A sea of needles... genuine stuff from the 1960s in Clyde Hill near Seattle.

A well-kept garden from 1960s near Stockholm, in Sweden - soon to become a rarity? (Picture taken in winter).
This "allergy" for conifers is probably a reaction against many gardens made in Sweden in the 70's, full of Thujas and Junipers and now overgrown beyond any recognition of the original design. Of course, these gardens can (or could, as they are disappearing in fast pace as the new owners rip them rapidly out) be quite monotonous and static, with little to show the changing seasons. And they quite seldom can be described as romantic or sensuous, which is something that many of us expect from their gardens. But for the ease of management and year-around interest, there is few plants in the Northern climates that can beat these stalwarts of the winter garden.

A front border with conifers, Ericas, Rhubarb (!), ferns and grasses. A modern composition with good structure and year-around interest.

The nickname of Washington state, where Seattle is located, is "the Evergreen State", which is quite becoming when looking at the local gardens. Many of my previous customers would wince at the thought of square meter after square meter (or square feet...) of conifers, interspersed with other evergreens, as Rhododendrons (the state flower is Pink Rhododendron, Rhododendron macrophyllum), Pieris, Callunas and Ericas. The soil in Seattle is mostly acidic, which gives these plants excellent growing conditions.

Huge pine trees surrounded by native Salals and Rhododendrons.

Here as well as in Sweden, the garden styles have evolved since the 60's and 70's, from flowing, borders filled with evergreens. These gardens seem often been influenced by the Japanese (and maybe Chinese) gardens, which I found very appealing, as it complements the houses from this era quite well. In the best cases, the contemporary styles combine conifers with hardy perennials and grasses for an elegant and graceful effect. In the worst cases, rows of Thujas are used as impenetrable barriers for privacy or to stand in line by the driveway as unhappy soldiers. Just by doing a small round in the neighbourhood yesterday, I found several gardens with interesting use of evergreens and conifers. Some of these (as shown above) could probably be used as inspiration by gardeners in Scandinavia, some might just be a little bit too freakish for anything else than providing a little smile...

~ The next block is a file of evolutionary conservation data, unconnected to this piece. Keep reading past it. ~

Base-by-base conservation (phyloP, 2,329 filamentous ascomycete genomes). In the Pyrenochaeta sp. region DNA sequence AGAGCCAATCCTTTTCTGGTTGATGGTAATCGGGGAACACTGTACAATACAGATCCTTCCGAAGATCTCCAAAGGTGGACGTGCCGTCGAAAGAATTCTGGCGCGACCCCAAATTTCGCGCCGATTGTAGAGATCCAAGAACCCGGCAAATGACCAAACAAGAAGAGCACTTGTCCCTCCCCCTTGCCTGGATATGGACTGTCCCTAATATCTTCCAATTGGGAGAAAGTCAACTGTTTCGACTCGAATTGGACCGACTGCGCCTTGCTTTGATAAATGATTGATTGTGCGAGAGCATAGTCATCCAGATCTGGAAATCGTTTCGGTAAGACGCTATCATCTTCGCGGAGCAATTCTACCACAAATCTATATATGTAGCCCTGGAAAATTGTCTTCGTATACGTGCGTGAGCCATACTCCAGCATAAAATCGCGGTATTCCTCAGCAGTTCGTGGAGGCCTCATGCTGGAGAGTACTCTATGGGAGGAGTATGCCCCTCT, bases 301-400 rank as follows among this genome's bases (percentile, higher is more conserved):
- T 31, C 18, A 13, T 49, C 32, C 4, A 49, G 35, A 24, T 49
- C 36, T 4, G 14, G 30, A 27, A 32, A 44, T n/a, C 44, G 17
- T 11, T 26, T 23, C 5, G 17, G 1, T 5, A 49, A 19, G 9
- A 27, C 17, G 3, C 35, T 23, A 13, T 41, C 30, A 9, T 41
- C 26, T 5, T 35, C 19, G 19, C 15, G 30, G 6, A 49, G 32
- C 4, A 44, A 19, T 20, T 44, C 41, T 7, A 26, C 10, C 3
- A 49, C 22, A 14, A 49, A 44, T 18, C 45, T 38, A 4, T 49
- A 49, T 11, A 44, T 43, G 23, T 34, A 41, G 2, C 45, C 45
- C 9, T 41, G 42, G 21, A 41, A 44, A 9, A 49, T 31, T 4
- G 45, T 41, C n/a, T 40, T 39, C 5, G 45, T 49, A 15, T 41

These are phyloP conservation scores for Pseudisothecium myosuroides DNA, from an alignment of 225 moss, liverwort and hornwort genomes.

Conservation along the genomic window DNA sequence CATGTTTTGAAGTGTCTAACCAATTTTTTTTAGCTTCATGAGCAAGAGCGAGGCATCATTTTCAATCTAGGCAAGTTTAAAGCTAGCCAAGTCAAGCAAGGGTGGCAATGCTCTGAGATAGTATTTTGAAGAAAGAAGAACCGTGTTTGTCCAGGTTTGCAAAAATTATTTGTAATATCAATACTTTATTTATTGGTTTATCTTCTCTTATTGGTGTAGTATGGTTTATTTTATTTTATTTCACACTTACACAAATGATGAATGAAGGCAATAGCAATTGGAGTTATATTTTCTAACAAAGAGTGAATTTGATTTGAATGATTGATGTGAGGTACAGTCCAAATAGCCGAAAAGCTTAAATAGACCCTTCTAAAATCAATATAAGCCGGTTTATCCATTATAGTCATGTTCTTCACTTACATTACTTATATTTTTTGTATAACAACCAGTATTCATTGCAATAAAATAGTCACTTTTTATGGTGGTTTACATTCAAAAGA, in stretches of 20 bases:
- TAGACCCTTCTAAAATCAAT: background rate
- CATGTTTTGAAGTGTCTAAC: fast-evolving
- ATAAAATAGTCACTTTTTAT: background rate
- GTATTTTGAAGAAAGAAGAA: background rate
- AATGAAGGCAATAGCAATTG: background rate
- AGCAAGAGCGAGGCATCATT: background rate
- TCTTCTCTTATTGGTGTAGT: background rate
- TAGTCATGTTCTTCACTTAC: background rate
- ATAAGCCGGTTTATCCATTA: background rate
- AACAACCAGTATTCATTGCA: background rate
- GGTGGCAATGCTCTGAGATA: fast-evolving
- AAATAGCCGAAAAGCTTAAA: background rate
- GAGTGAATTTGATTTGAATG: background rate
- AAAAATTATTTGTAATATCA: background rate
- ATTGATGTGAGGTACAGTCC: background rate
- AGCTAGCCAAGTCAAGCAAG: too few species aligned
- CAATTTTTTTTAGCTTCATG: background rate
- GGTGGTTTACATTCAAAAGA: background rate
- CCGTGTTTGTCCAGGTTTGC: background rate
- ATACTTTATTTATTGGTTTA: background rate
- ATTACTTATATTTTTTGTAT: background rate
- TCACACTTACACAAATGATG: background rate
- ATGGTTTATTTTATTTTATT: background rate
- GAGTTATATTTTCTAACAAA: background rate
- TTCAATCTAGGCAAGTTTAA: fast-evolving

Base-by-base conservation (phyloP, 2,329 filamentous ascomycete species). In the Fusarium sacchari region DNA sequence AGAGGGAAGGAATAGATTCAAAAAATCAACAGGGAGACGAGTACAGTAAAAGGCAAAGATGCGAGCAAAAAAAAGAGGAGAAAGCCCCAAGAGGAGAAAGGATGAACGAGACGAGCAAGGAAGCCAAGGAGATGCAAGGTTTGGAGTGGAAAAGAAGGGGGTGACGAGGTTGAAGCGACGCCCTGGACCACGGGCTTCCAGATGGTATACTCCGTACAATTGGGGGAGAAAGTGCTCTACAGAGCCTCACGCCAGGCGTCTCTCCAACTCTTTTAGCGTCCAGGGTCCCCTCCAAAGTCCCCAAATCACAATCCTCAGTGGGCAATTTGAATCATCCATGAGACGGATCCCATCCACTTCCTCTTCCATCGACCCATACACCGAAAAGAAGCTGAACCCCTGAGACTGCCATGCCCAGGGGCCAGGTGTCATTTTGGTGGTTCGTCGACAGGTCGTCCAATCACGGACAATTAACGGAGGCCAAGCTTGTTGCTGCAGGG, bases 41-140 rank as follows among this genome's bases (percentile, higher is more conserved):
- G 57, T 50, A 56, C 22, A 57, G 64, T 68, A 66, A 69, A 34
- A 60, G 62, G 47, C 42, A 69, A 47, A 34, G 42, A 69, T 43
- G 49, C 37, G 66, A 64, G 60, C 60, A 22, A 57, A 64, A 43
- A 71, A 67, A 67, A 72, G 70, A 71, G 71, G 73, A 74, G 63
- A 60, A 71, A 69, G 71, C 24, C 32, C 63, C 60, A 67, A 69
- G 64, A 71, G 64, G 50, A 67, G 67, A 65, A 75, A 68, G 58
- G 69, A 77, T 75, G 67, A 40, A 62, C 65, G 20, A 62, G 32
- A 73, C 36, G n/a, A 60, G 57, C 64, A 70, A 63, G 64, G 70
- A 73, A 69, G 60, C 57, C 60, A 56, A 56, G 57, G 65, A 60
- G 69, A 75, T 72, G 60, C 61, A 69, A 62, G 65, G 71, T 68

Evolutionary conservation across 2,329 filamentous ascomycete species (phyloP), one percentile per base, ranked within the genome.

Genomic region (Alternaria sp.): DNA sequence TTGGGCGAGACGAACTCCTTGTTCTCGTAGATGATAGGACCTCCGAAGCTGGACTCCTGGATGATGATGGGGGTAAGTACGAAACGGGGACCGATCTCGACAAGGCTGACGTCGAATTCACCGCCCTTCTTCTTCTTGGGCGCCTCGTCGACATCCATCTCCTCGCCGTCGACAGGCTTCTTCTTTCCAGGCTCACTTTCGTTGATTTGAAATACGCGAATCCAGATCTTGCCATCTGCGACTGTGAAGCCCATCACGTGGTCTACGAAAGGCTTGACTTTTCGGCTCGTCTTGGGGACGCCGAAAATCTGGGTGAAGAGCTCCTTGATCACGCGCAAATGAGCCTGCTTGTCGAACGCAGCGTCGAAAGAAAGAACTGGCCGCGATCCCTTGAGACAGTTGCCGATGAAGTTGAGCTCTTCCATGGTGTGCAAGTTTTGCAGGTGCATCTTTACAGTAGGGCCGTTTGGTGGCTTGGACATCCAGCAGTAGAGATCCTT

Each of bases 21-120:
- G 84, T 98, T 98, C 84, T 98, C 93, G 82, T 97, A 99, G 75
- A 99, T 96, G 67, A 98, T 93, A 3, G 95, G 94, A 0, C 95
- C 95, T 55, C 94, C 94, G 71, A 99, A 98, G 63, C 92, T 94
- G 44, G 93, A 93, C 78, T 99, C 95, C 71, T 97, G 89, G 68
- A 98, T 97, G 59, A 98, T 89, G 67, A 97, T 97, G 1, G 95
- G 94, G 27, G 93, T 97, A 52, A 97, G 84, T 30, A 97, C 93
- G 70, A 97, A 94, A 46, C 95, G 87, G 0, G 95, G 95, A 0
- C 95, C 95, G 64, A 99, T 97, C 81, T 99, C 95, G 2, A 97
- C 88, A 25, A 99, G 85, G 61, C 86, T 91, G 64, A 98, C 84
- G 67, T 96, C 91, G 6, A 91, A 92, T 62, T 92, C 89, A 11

An example of cloud pruning? looks more like a bunch of green balloons...

These poor Junipers would clearly need a break - I wonder what kind of a family lives behind these tightly clipped conifers?

Tuesday, October 7, 2008

Quote of the Day

In my nostrils still live the breath of flowers that perished twenty years ago.

- Mark Twain -

... or more than twenty; I just thought about my late grandfather, who asked me to smell a twig of Philadelphus flowers when I was 5 or 6 years old. He was almost blind, but he had been an avid gardener all of his life, growing day lilies, dahlias and agapanthus in Finland for more than a half century ago (he would have been 112 now if he still had lived). I still remember my surprise as he recognized the plant without barely seeing it. First later I realized how natural it would have been for him to orientate himself in the garden with the help of the most fragrant plants. He died when I was too little to really know him, but at least I know where my gardening genes come from.